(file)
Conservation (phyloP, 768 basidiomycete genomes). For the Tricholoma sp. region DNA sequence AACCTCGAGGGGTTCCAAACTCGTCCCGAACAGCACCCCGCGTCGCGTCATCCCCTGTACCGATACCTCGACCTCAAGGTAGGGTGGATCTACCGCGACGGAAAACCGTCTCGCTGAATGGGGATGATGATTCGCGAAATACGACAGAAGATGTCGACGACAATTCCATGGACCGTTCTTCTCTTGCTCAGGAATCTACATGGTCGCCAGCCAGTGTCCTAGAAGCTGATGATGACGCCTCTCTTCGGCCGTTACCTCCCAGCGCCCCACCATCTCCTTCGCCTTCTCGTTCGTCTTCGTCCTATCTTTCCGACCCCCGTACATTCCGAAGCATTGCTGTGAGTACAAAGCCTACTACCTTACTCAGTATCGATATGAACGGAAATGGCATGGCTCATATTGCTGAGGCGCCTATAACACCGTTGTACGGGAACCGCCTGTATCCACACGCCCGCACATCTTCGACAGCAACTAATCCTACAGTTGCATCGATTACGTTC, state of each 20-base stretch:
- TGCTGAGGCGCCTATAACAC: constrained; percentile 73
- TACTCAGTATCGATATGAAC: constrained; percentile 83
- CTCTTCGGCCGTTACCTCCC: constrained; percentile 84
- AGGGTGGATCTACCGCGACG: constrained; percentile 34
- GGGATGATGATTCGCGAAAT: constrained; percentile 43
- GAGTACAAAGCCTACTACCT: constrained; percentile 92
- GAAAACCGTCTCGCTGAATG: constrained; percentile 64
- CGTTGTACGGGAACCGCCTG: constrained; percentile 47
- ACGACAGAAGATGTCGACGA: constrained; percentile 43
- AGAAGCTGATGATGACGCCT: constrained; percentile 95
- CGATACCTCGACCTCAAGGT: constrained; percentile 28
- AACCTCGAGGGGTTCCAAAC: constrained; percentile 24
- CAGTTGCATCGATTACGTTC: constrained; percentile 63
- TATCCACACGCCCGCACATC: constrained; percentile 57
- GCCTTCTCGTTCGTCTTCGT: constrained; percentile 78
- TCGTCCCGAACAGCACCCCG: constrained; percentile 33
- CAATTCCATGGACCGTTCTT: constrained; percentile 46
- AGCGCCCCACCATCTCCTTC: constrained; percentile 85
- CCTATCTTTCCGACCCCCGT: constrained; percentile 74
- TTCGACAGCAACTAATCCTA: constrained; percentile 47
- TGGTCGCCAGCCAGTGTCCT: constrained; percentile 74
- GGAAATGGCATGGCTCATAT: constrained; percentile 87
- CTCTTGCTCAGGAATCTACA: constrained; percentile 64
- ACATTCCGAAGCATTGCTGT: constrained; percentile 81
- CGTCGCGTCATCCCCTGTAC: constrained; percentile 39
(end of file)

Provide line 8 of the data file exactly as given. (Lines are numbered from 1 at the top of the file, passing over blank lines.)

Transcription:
- GAAAACCGTCTCGCTGAATG: constrained; percentile 64